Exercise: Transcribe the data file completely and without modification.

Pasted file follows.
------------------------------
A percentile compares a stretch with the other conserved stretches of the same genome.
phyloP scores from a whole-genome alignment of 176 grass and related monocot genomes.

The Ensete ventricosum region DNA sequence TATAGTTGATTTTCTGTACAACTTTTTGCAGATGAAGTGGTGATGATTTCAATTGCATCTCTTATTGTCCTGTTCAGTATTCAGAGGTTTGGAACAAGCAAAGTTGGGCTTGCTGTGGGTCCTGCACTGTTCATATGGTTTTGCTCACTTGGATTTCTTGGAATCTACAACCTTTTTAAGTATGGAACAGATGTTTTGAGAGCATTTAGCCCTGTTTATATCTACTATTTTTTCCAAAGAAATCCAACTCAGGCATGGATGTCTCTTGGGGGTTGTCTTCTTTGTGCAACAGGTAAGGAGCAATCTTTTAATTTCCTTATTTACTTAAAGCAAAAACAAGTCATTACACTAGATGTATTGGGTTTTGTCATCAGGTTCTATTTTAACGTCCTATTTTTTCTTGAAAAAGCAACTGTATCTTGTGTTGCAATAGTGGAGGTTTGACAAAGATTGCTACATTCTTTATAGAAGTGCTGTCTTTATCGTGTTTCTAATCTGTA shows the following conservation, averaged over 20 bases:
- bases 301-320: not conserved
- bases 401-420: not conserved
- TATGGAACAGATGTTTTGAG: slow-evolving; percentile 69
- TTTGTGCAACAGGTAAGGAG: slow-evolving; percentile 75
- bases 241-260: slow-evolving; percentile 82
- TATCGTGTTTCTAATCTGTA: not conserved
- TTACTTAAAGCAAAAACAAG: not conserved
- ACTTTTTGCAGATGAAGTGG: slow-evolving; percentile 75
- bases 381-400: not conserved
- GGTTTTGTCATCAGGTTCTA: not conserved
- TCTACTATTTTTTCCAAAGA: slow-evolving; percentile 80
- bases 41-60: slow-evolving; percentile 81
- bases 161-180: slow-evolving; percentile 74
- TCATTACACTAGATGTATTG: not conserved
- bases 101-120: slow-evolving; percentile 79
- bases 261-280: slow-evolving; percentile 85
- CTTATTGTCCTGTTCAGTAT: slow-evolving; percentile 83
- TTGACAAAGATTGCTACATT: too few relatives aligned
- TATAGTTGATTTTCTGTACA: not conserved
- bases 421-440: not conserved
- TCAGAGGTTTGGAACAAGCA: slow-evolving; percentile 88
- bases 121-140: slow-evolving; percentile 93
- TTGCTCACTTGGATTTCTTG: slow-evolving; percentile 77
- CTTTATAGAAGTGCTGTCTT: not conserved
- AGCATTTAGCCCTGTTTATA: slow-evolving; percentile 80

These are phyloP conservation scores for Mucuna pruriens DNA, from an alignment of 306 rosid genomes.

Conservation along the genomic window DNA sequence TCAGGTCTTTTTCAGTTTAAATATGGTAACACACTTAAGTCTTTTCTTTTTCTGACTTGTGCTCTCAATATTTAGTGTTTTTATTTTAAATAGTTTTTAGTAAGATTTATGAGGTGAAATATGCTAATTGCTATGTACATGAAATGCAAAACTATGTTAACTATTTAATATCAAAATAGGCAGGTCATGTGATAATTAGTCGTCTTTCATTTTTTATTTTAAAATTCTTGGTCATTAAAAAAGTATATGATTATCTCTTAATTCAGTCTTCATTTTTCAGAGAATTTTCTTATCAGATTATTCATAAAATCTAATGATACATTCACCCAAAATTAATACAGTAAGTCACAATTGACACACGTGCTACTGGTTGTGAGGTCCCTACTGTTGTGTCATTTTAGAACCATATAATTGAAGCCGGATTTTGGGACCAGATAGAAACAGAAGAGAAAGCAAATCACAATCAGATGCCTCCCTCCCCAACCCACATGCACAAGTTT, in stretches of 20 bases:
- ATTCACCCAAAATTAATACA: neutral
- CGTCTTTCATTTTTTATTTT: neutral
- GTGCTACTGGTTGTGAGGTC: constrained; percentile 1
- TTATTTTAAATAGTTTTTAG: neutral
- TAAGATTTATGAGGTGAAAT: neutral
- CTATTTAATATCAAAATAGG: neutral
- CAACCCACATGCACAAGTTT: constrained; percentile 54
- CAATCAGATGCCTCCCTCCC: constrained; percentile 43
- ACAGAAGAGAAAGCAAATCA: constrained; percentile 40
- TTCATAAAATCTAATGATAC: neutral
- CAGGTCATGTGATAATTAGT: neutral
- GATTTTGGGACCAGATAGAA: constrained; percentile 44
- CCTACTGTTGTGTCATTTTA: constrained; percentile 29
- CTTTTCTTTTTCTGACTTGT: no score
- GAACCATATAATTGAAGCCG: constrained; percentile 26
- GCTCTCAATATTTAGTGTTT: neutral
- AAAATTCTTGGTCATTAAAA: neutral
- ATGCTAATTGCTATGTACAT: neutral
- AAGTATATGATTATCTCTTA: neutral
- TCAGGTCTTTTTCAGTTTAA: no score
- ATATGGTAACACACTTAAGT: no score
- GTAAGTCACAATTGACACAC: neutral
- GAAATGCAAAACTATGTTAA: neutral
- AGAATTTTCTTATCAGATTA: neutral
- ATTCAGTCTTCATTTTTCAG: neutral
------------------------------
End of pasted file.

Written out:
A percentile compares a stretch with the other conserved stretches of the same genome.
phyloP scores from a whole-genome alignment of 176 grass and related monocot genomes.

The Ensete ventricosum region DNA sequence TATAGTTGATTTTCTGTACAACTTTTTGCAGATGAAGTGGTGATGATTTCAATTGCATCTCTTATTGTCCTGTTCAGTATTCAGAGGTTTGGAACAAGCAAAGTTGGGCTTGCTGTGGGTCCTGCACTGTTCATATGGTTTTGCTCACTTGGATTTCTTGGAATCTACAACCTTTTTAAGTATGGAACAGATGTTTTGAGAGCATTTAGCCCTGTTTATATCTACTATTTTTTCCAAAGAAATCCAACTCAGGCATGGATGTCTCTTGGGGGTTGTCTTCTTTGTGCAACAGGTAAGGAGCAATCTTTTAATTTCCTTATTTACTTAAAGCAAAAACAAGTCATTACACTAGATGTATTGGGTTTTGTCATCAGGTTCTATTTTAACGTCCTATTTTTTCTTGAAAAAGCAACTGTATCTTGTGTTGCAATAGTGGAGGTTTGACAAAGATTGCTACATTCTTTATAGAAGTGCTGTCTTTATCGTGTTTCTAATCTGTA shows the following conservation, averaged over 20 bases:
- bases 301-320: not conserved
- bases 401-420: not conserved
- TATGGAACAGATGTTTTGAG: slow-evolving; percentile 69
- TTTGTGCAACAGGTAAGGAG: slow-evolving; percentile 75
- bases 241-260: slow-evolving; percentile 82
- TATCGTGTTTCTAATCTGTA: not conserved
- TTACTTAAAGCAAAAACAAG: not conserved
- ACTTTTTGCAGATGAAGTGG: slow-evolving; percentile 75
- bases 381-400: not conserved
- GGTTTTGTCATCAGGTTCTA: not conserved
- TCTACTATTTTTTCCAAAGA: slow-evolving; percentile 80
- bases 41-60: slow-evolving; percentile 81
- bases 161-180: slow-evolving; percentile 74
- TCATTACACTAGATGTATTG: not conserved
- bases 101-120: slow-evolving; percentile 79
- bases 261-280: slow-evolving; percentile 85
- CTTATTGTCCTGTTCAGTAT: slow-evolving; percentile 83
- TTGACAAAGATTGCTACATT: too few relatives aligned
- TATAGTTGATTTTCTGTACA: not conserved
- bases 421-440: not conserved
- TCAGAGGTTTGGAACAAGCA: slow-evolving; percentile 88
- bases 121-140: slow-evolving; percentile 93
- TTGCTCACTTGGATTTCTTG: slow-evolving; percentile 77
- CTTTATAGAAGTGCTGTCTT: not conserved
- AGCATTTAGCCCTGTTTATA: slow-evolving; percentile 80

These are phyloP conservation scores for Mucuna pruriens DNA, from an alignment of 306 rosid genomes.

Conservation along the genomic window DNA sequence TCAGGTCTTTTTCAGTTTAAATATGGTAACACACTTAAGTCTTTTCTTTTTCTGACTTGTGCTCTCAATATTTAGTGTTTTTATTTTAAATAGTTTTTAGTAAGATTTATGAGGTGAAATATGCTAATTGCTATGTACATGAAATGCAAAACTATGTTAACTATTTAATATCAAAATAGGCAGGTCATGTGATAATTAGTCGTCTTTCATTTTTTATTTTAAAATTCTTGGTCATTAAAAAAGTATATGATTATCTCTTAATTCAGTCTTCATTTTTCAGAGAATTTTCTTATCAGATTATTCATAAAATCTAATGATACATTCACCCAAAATTAATACAGTAAGTCACAATTGACACACGTGCTACTGGTTGTGAGGTCCCTACTGTTGTGTCATTTTAGAACCATATAATTGAAGCCGGATTTTGGGACCAGATAGAAACAGAAGAGAAAGCAAATCACAATCAGATGCCTCCCTCCCCAACCCACATGCACAAGTTT, in stretches of 20 bases:
- ATTCACCCAAAATTAATACA: neutral
- CGTCTTTCATTTTTTATTTT: neutral
- GTGCTACTGGTTGTGAGGTC: constrained; percentile 1
- TTATTTTAAATAGTTTTTAG: neutral
- TAAGATTTATGAGGTGAAAT: neutral
- CTATTTAATATCAAAATAGG: neutral
- CAACCCACATGCACAAGTTT: constrained; percentile 54
- CAATCAGATGCCTCCCTCCC: constrained; percentile 43
- ACAGAAGAGAAAGCAAATCA: constrained; percentile 40
- TTCATAAAATCTAATGATAC: neutral
- CAGGTCATGTGATAATTAGT: neutral
- GATTTTGGGACCAGATAGAA: constrained; percentile 44
- CCTACTGTTGTGTCATTTTA: constrained; percentile 29
- CTTTTCTTTTTCTGACTTGT: no score
- GAACCATATAATTGAAGCCG: constrained; percentile 26
- GCTCTCAATATTTAGTGTTT: neutral
- AAAATTCTTGGTCATTAAAA: neutral
- ATGCTAATTGCTATGTACAT: neutral
- AAGTATATGATTATCTCTTA: neutral
- TCAGGTCTTTTTCAGTTTAA: no score
- ATATGGTAACACACTTAAGT: no score
- GTAAGTCACAATTGACACAC: neutral
- GAAATGCAAAACTATGTTAA: neutral
- AGAATTTTCTTATCAGATTA: neutral
- ATTCAGTCTTCATTTTTCAG: neutral